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Most employees believe their employer doesn’t care about cost-of-living struggle

The findings reveal that the average employee feels they would need an extra £274 a month to make a meaningful difference and relieve the stress of rising costs. If this was to be replicated on a national scale, it would cost employers over £104 billion, illustrating the depth of the problem.

New insight* has found that employer led health and wellbeing benefits are becoming increasingly important when it comes to employee satisfaction and retaining talent.  However, some employers could be underestimating the impact and strain employees are currently under and how unsupported they feel.

The research amongst of full and part time workers across the UK* revealed that against the backdrop of the cost of living crisis, 9 in 10 (91%) say they are more likely to stay with an employer that offers health and wellbeing benefits, whilst 7 in 10 (70%) say the health and wellbeing support that a prospective employer offers is important.

While the majority of employees feel their employer does support their health and wellbeing, there are some stark differences when it comes to gender and earnings. Those on lower salaries seem to feel the least supported. Over 7 in 10 (77%) employees who earn under £25,000 a year said their employer supports them in this way, compared to 93% of employees who earn over £40,000 a year.  Meanwhile just 10% of male workers said their company does not support them with their health and wellbeing, this is compared to 18% of female workers who said the same.

Cost of living

There’s no denying that the cost of living crisis has impacted UK workers. They have endured rising costs on every front from food and utilities to rents and mortgages over recent years, with salaries required to stretch further and further.  Nearly 9 in 10 (84%) workers believe employers should support them with the increased cost of living in some way.  Worryingly the research indicates that just half of employees (50%) believe their employer cares about the impact it has on them.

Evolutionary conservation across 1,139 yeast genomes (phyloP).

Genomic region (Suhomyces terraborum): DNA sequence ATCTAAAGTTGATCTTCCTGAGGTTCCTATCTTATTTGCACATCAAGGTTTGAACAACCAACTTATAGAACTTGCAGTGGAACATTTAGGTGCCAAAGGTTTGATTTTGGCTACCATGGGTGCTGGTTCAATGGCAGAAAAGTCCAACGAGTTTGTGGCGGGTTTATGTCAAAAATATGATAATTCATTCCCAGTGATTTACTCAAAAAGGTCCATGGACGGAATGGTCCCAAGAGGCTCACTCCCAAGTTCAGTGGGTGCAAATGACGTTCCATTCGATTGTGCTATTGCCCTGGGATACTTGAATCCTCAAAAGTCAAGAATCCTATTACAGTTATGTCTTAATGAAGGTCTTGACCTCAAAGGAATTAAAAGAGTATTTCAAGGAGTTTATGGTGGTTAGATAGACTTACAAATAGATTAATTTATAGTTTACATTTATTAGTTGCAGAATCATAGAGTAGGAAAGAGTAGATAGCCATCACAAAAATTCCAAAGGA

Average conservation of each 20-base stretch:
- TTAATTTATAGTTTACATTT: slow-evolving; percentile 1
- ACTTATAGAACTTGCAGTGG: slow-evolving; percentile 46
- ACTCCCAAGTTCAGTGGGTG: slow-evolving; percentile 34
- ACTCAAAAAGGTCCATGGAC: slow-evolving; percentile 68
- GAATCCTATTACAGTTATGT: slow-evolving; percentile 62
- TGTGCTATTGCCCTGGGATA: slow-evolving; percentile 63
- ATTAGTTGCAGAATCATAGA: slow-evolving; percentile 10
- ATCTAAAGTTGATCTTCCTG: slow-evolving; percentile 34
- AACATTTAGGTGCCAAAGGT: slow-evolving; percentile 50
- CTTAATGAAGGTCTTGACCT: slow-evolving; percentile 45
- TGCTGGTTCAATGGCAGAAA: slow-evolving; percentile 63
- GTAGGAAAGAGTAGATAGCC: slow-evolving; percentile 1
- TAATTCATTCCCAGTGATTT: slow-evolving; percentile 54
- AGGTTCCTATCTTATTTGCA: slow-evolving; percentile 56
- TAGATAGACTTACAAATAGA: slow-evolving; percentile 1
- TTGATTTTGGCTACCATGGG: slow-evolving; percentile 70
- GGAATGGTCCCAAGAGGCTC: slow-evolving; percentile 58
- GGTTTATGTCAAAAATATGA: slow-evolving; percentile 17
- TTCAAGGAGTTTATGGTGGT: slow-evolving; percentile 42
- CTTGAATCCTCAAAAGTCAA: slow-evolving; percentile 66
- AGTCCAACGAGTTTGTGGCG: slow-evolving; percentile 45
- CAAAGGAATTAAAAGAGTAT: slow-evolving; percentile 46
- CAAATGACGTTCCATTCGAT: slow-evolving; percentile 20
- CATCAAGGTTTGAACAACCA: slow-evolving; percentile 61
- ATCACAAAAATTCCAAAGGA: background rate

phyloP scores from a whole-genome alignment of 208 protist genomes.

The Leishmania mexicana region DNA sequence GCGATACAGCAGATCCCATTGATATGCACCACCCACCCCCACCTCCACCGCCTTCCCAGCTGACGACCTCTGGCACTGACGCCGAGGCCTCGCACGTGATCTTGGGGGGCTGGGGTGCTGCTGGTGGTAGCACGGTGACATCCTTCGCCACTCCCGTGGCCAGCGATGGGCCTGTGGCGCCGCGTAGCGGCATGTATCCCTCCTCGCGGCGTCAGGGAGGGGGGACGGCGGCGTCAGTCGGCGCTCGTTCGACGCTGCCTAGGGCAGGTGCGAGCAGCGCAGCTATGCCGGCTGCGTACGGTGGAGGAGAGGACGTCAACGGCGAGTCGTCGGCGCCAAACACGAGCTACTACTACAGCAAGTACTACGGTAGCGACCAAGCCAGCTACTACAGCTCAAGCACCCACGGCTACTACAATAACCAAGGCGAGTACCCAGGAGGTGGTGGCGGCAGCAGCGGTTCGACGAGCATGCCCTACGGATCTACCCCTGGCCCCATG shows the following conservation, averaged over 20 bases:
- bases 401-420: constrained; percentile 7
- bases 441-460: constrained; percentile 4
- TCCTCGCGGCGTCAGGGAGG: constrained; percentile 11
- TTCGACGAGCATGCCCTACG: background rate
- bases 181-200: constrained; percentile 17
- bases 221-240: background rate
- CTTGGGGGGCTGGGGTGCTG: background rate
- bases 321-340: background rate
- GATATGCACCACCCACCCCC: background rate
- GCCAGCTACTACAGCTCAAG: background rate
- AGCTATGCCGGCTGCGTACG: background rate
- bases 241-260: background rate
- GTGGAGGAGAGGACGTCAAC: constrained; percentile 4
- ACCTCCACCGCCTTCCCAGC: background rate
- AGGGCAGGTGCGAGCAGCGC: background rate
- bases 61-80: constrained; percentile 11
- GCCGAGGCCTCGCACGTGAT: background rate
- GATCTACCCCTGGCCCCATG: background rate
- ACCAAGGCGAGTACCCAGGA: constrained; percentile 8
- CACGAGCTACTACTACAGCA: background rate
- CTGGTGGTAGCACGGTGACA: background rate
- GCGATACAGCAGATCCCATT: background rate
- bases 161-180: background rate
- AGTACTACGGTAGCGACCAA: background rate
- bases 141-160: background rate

This means half don’t believe their employer cares. Female employees are also less likely to agree that their employer cares about the impact of the cost of living crisis. Only 45% believe they do; this is compared to 55% of male employees. Whilst 40% of employees would tell their employer if they were struggling financially, females are less likely to do so, just 34% would, compared to 46% of male employees.

The findings reveal that the average employee feels they would need an extra £274 a month to make a meaningful difference and relieve the stress of rising costs. If this was to be replicated on a national scale, it would cost employers over £104 billion, illustrating the depth of the problem. While inflation may be on its way down, the impact of recent high levels is likely to be felt by employees for months or even years to come.

It is no surprise to see that employee concerns over their wellbeing has risen too. They have increased by 188% in recent years.  Almost a quarter 2(24%) of employees say they feel always/often exhausted at work, whilst 253% of employees have worked in their main job in the last three months despite not feeling well enough to do so, up from 246% in 2022. When you consider these findings, it is perhaps inevitable that the number of people leaving the workforce due to long-term sickness is at its highest since the 31990s

Paul Shires, Commercial Director at Health Shield Friendly Society, commented: “What we can see is that despite the rate of inflation falling employees are still feeling the everyday pressure of the cost of living crisis. This day to day worry is clearly having an impact. There are some positive signs but there are also concerns, especially amongst lower paid workers who clearly feel the least supported and probably have the most financial worries.

Too many employees feel their employer does not care or understand about what they are going through and understand the impact of these financial pressures. Employers should be helping their workforce be as mentally and physically healthy as possible. The results and impact speak for themselves, with so many employees saying how important a strong workplace health and wellbeing plan is to them and indeed how it keeps them working where they are.

In 2024 these things cannot be overlooked, employees don’t just want pay rises, they want healthcare plans that will look after them and their families in the long term and prevent minor aliments turning into serious issues. Employers who are yet to offer access to healthcare benefits, such as Health Cash Plans, should consider incorporating these benefits into their workplace to support their valued employees.”

*Health Shield Friendly Society

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